Marketing content shared with Michigan Business Network by:
Bonnie J. Knutson, PhD
The School of Hospitality Business
Broad College of Business
Michigan State University
A little more than 90 years ago, (October 14, 1931, to be exact), the Dick Tracy comic strip made its debut in the Detroit Mirror. Fifteen years later, this tough, smart detective, created by Chester Gould, first used the iconic 2-way wrist radio. And in 1964, the radio was “upgraded” to a 2-way TV. Today, Dick’s iconic wrist radio has morphed into the Apple Watch, Fitbit, and even Body Cameras. Welcome to the world of wearables.
Before going into how this exploding technology might be used in the operational side of your club, it helps to understand exactly what wearable technology (WT) is. Simply put, WT is a term that encompasses all electronics that can be worn on the body. It can be an accessory, such as a smartwatch, or it can be a sensor embedded into clothing that can tract motion, time, and even location.
The key benefit of wearable technology is that it connects to the Internet so that the information collected can be sent to a network, stored, exchanged, analyzed, and acted upon. This capability is what is pushing wearable technology to the forefront of what is being called the Internet of Things (IoT). It is estimated that, in 2022, about 18 billion connected devices will be related to IoT. This number is projected to rise to 30.9 billion by 2025 – a short three years from now. Enabled by 5G, companies will be able into new markets and build new revenue streams with innovate models and use cases.
While this trend may sound scary to some, especially considering the 2018 Cambridge Analytica issues, businesses are finding that IoT is offering them new insights into how to increase efficiency, how to better engage employees and customers, and how to develop new revenue stream opportunities. Can your company be far behind?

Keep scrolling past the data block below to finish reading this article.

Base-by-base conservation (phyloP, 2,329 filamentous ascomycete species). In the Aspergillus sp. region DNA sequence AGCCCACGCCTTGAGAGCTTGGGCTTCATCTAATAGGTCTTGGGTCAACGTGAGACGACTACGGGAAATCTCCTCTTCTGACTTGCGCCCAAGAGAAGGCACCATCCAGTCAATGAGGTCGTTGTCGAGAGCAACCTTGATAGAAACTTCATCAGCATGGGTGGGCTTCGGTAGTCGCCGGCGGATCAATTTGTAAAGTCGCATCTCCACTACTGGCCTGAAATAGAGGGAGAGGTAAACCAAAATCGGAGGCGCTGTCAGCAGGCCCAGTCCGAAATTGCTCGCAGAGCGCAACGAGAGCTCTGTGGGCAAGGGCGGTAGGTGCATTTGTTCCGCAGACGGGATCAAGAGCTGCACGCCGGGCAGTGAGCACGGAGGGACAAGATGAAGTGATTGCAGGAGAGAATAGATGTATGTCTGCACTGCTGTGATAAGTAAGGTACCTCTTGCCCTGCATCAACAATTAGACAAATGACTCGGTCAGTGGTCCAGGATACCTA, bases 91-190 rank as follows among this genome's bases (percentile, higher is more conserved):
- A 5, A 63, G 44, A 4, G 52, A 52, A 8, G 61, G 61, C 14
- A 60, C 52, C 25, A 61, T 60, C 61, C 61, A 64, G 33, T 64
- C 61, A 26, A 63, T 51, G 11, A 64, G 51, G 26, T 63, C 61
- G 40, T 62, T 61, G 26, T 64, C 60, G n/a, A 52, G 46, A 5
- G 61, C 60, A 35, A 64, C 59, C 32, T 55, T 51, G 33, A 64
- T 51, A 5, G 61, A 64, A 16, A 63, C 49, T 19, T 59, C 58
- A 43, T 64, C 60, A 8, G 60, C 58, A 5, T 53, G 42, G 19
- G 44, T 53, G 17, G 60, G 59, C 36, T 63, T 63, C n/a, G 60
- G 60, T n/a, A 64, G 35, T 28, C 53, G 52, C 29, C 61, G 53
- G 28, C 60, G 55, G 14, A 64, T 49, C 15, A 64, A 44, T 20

While WT is less of a novelty today and is becoming increasingly integrated into our daily lives, it is still in the early adopter stage for many – both personally and professionally.
Like any new development, there are always pros and cons for adoption. So first, a look at what could be some pros for your club.
Ø Biometric data can help design work environments for better employee wellbeing. For example, a company in Britain used armbands, automatically tracking employees’ movements during several tasks to identify completion time, process, and fatigue. From the data, they were able to recognize when employees were most alert and productive, allowing them to design new procedures and processes as well as more flexible work schedules. In fact, one study found that WT can boost employee productivity 8.5% and job satisfaction 3.5%. Many in the IoT field believe that the initial drivers for adopting WT will be health and wellbeing. Given longevity trends and the skyrocketing cost of health insurance, they are probably right. Sounds like a win-win, to me.